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Berangere Maximin, "Tant que les Heures Passent"

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cover image It is little surprise that French electroacoustic composer Berangere Maximin's musical path has consisted of both conservatory studies under Denis Dufour and stints in rock and world bands. Her solo debut consists of six works that expound upon the tape manipulations of Pierre Schaefer, but whose sense of drama maintains her contact with the popular musical forms that she has partaken in.

 

Tzadik

Bérangère Maximin - Tant que les heures passent

Maximin clearly has a knack for making the most of her tools. Using only tape and voice, she displays a highly mature sense of patience in her composition, allowing each piece to unfold into its own entity that is ripe with morsels of surprising humor and effect. On the opening title track, she begins by working with water sounds that bubble calmly beneath frozen melodic lines that spread out across the piece as small bits of rhythmic insect chatter emerge from the backgorund. The amount of sound at any given moment is impressive, but more impressive is the fine management of those sounds as Maximin never lets the work become claustrophobic, allowing each individual noise its own space in the mix. As birds come in, a catapult sound initiates an increasingly bustling world that goes from serene New England forest to steaming swampland without a hitch. It is as much James Ferraro as it is Luc Ferrari.

"Boudmo" further explores the organic take that the composer displays. Once she has created her own sonic landscape through field recordings, she concocts a pulse over which guitar strums are allowed to reverberate and punctuate. As assorted hollow sounds and clicks reutrn, the piece exhibits an affinity with the results of chance operation pieces; each moment is given its place and allowed to become an event of great significance.

Maximin herself speaks on the following "Ce Corps Vil, Part one and Part two," reciting sensual French prose beneath metallic caresses and echoed water drops. As her vocal recitations come and go, the background remains near stagnant in mood despite its ever changing makeup. "Voyages Morphologiques," the most overtly songy piece on the album, sees Maximin's world music affinities come to a fore as Afircan style acoustic guitar is melded with snake charming hornlines and folk fiddling, building in momentum as each bit hastens its immediacy to near fever pitch before harp enters to close the work with a wink and a shrug.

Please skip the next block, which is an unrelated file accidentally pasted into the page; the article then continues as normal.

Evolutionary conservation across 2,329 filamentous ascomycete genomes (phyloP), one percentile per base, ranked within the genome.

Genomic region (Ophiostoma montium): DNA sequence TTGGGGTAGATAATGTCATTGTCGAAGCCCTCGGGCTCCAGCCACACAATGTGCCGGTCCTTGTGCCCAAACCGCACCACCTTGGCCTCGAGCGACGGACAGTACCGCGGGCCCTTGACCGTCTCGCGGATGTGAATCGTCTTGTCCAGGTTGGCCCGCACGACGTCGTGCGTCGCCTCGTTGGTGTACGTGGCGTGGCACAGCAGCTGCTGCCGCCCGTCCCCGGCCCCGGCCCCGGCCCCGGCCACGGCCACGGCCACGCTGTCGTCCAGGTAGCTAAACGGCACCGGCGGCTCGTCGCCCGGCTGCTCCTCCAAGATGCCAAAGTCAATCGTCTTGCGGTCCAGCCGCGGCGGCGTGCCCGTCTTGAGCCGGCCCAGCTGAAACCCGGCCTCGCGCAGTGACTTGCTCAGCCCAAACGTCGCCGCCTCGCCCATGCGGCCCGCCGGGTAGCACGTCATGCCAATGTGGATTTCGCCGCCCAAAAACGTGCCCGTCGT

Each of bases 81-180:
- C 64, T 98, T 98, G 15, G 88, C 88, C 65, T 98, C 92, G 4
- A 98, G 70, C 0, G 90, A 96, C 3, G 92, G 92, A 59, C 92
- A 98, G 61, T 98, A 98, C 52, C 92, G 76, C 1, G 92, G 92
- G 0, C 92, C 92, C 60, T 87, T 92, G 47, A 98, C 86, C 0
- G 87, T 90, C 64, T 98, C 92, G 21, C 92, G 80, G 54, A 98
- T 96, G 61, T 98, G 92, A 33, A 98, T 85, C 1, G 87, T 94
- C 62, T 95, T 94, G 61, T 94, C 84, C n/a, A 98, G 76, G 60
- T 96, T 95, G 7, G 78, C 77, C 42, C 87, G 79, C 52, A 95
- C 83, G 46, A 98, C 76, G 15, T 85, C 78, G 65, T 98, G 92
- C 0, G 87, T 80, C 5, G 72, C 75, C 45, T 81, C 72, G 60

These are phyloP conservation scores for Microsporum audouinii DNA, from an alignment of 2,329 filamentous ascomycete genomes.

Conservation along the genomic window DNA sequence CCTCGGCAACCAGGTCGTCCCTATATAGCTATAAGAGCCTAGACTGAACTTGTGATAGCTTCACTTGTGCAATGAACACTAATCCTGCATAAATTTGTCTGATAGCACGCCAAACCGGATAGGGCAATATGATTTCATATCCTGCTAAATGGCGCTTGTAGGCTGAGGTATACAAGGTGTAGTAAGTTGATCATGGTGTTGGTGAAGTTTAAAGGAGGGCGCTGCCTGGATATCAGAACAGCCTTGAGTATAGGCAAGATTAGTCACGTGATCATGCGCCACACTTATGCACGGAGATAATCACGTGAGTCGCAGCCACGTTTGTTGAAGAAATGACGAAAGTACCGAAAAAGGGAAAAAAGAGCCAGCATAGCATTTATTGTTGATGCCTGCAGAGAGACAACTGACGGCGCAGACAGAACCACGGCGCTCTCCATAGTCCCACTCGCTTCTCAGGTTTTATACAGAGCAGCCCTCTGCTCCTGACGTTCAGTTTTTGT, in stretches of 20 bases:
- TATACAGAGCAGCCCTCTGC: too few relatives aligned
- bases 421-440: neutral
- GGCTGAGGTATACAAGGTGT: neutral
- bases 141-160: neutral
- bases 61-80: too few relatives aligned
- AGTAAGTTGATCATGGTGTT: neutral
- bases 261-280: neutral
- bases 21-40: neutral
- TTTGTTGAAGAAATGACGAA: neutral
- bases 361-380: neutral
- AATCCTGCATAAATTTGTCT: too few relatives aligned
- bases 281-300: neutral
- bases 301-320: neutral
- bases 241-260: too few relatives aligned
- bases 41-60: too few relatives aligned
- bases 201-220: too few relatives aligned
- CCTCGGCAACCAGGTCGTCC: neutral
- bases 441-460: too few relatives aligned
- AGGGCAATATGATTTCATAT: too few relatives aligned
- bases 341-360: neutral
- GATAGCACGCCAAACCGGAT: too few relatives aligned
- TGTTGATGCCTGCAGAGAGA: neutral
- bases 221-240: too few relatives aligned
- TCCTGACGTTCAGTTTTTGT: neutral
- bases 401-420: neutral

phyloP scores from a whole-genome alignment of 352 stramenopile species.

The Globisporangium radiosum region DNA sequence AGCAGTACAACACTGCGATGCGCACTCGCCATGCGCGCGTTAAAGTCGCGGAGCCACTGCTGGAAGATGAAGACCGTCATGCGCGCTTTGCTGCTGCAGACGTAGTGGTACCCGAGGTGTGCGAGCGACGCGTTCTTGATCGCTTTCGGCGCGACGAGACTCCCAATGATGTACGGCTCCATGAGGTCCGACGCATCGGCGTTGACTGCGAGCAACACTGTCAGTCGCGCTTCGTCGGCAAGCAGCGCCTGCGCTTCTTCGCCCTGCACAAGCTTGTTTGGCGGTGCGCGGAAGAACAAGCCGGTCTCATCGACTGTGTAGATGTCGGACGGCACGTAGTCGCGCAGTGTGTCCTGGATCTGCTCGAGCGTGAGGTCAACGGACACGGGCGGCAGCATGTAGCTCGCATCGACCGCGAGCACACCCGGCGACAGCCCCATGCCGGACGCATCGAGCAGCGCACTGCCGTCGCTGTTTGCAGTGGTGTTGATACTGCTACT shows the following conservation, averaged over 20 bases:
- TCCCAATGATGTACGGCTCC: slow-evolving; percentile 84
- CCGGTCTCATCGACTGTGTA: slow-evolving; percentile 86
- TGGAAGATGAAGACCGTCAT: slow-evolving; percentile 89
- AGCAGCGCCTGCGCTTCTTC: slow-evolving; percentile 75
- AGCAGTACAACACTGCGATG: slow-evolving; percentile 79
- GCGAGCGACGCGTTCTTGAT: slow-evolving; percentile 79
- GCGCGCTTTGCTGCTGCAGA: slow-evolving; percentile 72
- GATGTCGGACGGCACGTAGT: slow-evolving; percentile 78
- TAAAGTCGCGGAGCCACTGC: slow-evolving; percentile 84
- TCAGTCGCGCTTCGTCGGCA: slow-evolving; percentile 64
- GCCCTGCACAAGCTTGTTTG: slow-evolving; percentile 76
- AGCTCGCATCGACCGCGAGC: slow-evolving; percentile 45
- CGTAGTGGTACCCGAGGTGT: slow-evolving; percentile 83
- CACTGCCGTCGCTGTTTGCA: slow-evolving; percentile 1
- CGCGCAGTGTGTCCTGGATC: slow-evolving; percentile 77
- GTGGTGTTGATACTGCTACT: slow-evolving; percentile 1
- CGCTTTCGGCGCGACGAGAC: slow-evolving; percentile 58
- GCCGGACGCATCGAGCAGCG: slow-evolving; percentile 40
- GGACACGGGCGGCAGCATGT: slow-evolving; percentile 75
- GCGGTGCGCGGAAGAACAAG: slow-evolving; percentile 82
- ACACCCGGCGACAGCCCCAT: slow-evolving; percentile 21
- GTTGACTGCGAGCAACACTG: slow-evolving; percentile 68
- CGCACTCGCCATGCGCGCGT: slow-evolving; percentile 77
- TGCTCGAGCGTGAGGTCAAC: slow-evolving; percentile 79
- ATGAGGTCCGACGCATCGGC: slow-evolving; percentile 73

Despite the vast accomplishments of previous electroacousticians, Maximin manages to carve out her own corner of the sound. "Si Ce N'est Toi" begins with minimalist rhythmic movements as covered by nearly cheesy synthesized horns as bellows of vocal resonance bounce in the background. With great energy the piece plugs along before slipping down into a furrowed world of industrial static and dissonant pulse before Carl Stalling-like riffs briefly interrupt before allowing the work to subside under its own endless beat.

"La Mecanique des Ombres" closes the album with its longest track, a sprawling entrance into the hull of some ship. Using her sounds in a distinctly musical manner, Maximin uses a Varesian noise-as-compositional tool to create a percussive work whose end result is one of great energy despite the often minute sounds that are used. That the composer can utilize these sounds to create works of strong individual character and impressive emotive depth is a testament to her achievements and further potential as a sonic collagist.

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Last Updated on Friday, 20 March 2009 03:50  


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